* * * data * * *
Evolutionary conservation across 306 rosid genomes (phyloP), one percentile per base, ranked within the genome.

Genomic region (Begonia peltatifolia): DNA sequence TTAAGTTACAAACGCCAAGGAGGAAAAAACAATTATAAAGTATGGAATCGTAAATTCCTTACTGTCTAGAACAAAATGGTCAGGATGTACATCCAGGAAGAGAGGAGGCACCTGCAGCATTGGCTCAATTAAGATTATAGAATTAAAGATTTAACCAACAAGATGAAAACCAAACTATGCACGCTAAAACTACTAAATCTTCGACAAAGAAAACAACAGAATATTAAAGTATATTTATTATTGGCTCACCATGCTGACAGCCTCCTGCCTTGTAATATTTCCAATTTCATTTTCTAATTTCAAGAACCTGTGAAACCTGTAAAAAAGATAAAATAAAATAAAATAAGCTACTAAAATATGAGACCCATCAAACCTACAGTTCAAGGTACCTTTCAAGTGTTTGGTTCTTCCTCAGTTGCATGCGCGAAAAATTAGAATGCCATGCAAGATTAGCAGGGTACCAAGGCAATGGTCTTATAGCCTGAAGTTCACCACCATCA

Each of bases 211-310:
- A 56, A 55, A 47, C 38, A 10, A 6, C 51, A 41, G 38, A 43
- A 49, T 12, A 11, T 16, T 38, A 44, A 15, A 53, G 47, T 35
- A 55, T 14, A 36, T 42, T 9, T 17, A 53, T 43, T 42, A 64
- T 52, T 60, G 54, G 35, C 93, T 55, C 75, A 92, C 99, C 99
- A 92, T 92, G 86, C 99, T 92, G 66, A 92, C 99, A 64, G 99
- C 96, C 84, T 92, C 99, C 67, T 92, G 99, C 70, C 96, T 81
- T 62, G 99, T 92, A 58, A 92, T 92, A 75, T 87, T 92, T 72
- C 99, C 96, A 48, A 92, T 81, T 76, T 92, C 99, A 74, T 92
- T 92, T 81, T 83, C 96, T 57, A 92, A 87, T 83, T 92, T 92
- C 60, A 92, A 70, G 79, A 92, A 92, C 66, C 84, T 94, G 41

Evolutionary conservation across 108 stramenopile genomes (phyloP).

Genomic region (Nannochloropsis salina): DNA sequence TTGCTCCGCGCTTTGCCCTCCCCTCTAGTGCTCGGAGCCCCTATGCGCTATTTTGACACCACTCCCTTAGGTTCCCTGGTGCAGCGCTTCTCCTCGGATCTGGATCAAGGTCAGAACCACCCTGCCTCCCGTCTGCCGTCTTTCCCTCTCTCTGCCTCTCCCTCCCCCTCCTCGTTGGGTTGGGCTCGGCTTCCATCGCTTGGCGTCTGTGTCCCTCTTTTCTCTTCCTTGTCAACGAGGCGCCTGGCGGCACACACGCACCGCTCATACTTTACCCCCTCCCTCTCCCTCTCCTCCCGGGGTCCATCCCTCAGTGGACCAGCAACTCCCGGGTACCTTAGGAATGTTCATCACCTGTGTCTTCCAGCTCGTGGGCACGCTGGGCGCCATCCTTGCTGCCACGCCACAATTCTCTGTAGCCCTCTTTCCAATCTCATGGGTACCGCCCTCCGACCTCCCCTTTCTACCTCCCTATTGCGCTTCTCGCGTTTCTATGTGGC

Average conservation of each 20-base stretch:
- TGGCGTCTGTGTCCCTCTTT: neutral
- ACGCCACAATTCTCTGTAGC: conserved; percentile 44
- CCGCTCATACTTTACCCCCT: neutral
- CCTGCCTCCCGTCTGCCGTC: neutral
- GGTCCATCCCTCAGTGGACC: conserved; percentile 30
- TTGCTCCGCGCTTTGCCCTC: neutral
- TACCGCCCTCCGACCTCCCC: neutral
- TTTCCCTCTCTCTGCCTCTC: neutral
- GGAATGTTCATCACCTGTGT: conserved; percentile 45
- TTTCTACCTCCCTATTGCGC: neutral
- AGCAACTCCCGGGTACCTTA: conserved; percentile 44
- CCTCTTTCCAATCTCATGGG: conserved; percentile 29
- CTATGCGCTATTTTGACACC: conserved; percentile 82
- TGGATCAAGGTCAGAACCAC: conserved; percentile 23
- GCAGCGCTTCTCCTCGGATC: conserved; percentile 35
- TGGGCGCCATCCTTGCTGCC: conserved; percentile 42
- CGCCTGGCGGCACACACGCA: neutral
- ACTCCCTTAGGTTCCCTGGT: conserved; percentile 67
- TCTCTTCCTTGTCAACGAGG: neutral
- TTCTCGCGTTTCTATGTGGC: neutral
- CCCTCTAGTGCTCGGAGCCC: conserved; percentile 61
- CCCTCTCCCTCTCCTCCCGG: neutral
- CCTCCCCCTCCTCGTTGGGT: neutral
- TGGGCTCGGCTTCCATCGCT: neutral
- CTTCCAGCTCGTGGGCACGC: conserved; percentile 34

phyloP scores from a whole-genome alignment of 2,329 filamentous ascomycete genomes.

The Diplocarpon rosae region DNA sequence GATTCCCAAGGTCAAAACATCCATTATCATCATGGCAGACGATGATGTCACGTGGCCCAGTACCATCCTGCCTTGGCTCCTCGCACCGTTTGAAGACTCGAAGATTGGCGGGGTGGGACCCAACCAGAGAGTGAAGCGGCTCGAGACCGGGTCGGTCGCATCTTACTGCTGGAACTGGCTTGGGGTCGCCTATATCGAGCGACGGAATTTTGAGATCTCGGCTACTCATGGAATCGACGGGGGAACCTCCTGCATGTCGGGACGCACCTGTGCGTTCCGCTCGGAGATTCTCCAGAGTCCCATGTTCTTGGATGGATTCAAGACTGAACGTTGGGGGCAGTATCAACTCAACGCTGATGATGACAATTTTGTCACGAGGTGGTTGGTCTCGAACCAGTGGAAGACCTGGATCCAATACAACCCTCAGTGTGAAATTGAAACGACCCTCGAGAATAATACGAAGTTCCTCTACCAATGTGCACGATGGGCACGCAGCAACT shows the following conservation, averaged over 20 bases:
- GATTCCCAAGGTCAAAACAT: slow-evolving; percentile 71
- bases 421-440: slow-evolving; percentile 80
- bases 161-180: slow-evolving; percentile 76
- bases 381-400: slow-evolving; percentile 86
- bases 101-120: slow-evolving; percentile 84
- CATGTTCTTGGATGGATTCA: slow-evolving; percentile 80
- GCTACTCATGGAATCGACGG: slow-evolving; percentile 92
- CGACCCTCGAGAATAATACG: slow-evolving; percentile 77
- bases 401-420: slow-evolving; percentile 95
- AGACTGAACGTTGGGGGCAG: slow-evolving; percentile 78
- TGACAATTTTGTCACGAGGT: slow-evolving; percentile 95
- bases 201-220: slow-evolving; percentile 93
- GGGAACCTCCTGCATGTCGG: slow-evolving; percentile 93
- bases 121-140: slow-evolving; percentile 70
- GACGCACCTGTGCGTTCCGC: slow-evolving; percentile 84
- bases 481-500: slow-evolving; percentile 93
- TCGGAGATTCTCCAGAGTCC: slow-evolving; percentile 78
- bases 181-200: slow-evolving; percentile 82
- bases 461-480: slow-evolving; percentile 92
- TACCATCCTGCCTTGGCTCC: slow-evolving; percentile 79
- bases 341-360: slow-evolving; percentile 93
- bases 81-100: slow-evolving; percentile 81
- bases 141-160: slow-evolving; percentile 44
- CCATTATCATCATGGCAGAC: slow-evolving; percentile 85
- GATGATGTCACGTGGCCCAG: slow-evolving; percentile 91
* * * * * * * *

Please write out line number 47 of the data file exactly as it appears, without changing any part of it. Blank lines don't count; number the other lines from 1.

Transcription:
- bases 381-400: slow-evolving; percentile 86